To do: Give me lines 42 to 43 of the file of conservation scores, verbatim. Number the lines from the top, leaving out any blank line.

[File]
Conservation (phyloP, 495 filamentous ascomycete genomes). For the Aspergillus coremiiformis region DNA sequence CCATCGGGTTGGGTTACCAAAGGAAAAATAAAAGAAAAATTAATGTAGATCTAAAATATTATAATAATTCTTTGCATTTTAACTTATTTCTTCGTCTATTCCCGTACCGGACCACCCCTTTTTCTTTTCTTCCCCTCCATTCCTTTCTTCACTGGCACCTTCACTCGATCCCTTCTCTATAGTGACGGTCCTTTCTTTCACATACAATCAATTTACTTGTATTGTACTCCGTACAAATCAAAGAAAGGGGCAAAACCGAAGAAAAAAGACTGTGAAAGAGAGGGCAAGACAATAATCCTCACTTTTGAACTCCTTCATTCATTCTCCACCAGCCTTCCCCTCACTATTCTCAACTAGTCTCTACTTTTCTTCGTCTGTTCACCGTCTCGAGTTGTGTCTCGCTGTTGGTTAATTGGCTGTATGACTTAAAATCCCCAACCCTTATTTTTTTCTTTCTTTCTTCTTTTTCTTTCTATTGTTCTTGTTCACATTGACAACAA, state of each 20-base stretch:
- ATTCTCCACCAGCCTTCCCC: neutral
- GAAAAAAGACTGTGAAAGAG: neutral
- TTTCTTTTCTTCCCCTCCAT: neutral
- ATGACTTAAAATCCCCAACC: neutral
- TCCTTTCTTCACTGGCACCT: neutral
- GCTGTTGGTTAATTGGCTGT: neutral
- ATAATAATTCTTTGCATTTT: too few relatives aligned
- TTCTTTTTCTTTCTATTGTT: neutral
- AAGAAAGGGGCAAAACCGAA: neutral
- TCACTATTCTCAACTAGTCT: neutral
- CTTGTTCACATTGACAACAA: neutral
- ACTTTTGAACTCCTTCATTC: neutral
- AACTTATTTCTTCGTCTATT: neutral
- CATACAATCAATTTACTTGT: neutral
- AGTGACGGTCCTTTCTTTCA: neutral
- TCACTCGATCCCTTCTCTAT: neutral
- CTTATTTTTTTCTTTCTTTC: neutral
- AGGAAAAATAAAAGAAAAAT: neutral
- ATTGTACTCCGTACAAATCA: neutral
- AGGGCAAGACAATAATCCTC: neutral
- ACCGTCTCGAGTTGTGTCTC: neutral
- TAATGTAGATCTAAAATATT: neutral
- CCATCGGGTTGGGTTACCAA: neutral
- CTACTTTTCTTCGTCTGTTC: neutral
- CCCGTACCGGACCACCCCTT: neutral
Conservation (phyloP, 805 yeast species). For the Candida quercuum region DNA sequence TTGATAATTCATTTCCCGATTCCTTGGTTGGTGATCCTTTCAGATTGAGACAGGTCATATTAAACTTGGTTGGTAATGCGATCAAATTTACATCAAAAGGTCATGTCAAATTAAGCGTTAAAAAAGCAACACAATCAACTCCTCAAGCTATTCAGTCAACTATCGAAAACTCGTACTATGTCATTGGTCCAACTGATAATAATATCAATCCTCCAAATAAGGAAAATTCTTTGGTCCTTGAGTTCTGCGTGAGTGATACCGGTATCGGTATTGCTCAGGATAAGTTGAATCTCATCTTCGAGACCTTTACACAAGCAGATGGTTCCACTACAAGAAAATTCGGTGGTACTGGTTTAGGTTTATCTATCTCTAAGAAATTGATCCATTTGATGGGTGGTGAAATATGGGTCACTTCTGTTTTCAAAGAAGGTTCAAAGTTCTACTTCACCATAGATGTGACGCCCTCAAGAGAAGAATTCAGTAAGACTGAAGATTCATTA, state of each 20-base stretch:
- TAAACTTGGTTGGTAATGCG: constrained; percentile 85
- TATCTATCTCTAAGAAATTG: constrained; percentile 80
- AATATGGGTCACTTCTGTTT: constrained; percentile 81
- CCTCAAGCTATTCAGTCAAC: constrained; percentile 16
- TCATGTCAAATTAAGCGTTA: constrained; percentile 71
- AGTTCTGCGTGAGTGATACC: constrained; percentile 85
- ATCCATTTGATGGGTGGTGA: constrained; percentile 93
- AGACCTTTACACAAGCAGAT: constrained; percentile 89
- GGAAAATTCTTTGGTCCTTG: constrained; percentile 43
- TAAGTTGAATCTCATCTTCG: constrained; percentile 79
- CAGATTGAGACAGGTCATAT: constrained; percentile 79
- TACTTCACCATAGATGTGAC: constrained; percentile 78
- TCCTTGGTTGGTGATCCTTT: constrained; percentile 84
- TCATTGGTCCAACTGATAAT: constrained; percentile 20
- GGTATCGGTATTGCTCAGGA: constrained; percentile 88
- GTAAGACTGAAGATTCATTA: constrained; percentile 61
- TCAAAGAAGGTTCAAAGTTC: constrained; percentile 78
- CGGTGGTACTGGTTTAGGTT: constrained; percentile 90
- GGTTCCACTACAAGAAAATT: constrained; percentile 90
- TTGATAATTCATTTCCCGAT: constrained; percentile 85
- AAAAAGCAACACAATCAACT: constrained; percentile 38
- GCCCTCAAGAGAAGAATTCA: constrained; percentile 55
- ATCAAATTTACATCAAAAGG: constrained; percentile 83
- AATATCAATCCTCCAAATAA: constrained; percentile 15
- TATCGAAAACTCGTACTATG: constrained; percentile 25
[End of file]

- GGTATCGGTATTGCTCAGGA: constrained; percentile 88
- GTAAGACTGAAGATTCATTA: constrained; percentile 61